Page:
“The supply to a charity, providing care or medical or surgical treatment for human beings or animals, or engaging in medical or veterinary research, of a medicinal product where the supply is solely for use by the charity in such care, treatment or research.”

The relevant conditions here are that:

  • The charity provides care or medical or surgical treatment for animals, and
  • The supply is solely for use by the charity in such care or treatment.

VAT notice 701/1 explains in paragraph 6.1.8 the meaning of ‘medicinal product’ for the purpose of this provision.

Assuming that the donkey sanctuary is a charity, it would appear that the first condition is satisfied as its function would be to provide care for the animals.

In relation to the second point, if your husband administers medicine as part of the treatment, this will be part of the standard rated supply of veterinary treatment.  However, where medicine is provided for the charity to administer to the animals in its care, this would be zero rated.

The charity would need to provide an eligibility declaration for your husband to retain as his evidence to support zero rating, but none of the example certificates in Notice 701/6 apply to this particular item in the legislation.  Certificate A could be used as a template or basis for a letter confirming eligibility, but the charity would need to:

  • amend the customer category ‘a charitable institution providing care or medical or surgical treatment for handicapped persons’ to ‘a charitable institution providing care or medical or surgical treatment for animals’;
  • add ‘medicinal products’ as a category to the type of goods;
  • Declare the goods are to be used in care or treatment of animals, and
  • Apply for zero rating of the supply under Group 15, item 9 of the zero rate schedule.

Company Rental Losses

My client is a trading company and due to trading difficulties in the current year, they have made a loss in their trade, which they will carry back to the profitable previous year. They also have a rental property in the company that also made a loss, can they carry that loss back against the profits of the trade in the previous year too? If not, how else can they relieve the rental loss?

 

The short answer is they cannot carry back the rental loss. The rules for the use of corporate rental losses are found in s62 CTA2010 s.62. This covers loss relief in the current year and states the unused loss is carried forward and treated as a rental loss for the following period, providing the rental business continues. There is no provision to carry it back to previous accounting periods.

Therefore, as there is no profit in the current year to relieve, and the company is not part of a group, the loss is simply carried forward.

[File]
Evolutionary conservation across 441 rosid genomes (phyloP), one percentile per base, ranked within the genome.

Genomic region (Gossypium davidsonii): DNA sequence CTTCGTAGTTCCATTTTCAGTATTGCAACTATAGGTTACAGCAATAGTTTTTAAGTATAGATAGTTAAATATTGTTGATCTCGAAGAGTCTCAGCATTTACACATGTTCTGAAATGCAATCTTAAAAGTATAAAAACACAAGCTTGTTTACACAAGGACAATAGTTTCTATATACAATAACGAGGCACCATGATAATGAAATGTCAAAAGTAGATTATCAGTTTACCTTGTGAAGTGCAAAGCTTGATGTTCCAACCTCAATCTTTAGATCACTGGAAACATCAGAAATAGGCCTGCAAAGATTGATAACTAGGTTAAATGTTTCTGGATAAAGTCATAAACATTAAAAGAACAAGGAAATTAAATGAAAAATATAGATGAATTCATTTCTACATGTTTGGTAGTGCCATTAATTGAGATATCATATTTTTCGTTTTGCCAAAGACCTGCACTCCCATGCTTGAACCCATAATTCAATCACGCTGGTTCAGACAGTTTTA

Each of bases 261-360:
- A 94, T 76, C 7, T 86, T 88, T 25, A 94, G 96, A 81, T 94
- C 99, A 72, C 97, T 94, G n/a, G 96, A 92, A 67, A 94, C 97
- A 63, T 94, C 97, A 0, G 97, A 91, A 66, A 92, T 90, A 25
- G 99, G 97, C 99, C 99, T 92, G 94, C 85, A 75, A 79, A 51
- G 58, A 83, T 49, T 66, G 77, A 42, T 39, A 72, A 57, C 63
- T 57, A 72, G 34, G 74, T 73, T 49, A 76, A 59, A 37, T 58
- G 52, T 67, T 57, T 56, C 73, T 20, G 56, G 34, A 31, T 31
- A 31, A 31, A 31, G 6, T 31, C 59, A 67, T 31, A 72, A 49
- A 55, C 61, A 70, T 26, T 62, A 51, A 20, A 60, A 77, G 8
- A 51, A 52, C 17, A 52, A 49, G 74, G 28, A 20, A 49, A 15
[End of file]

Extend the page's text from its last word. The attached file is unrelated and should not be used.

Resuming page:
The loss can be carried forward and, subject to a claim being made, offset against the total profits including gains of the company in subsequent accounting periods – providing the rental business continues.

If there is a rental loss in the next period, it will be relieved against the total profits including gains of the company in that period, but any brought forward loss requires a claim.

A claim for relief for the carried forward loss to be offset against total profits needs to be made within 2 years of the end of the period where relief is claimed – s62(5C).

For the practicalities of obtaining relief, see the notes re boxes 190 and 250 in HMRC’s Guide to completing a CT Return and HMRC’s comments at PIM4236.

Discretionary Trust and ten-year charge

A husband and wife have settled a jointly held rental property worth £400,000 into a discretionary trust for their grandchildren. If the property value stays the same in ten years’ time would the trustees have a ten-year charge to pay as the value would be over the £325,000 nil rate band? 

For inheritance tax purposes this would be treated as two separate trusts as stated in IHTA 84 s44(2) – see IHTM42253. Therefore, the Discretionary trust in this case would be treated as two separate trusts, one with the wife as settlor and one with the husband as settlor.

Each trust would have its own nil rate band of £325,000 providing the settlors hadn’t made any previous chargeable lifetime transfers within the 7 years prior to settling these trusts. This would mean that each trust held relevant property worth £200,000 which is below the nil rate band so it appears as no inheritance tax would be due at the ten-year charge date.

However, there still may be a reporting obligation for the ten year anniversary event unless the trust is an “excepted settlement” within SI 2008/606. The value of the notional aggregate chargeable transfer specified in IHTA84 s66(3) cannot exceed 80% of the nil rate band (current maximum £260,000 – see IHTM06124) and the following “general conditions” must be met – see IHTM06123:

  • No related settlements
  • The settlor is domiciled in the UK when the trust was settled and remained domiciled in the UK throughout the trust until the occasion of charge or the settlor’s death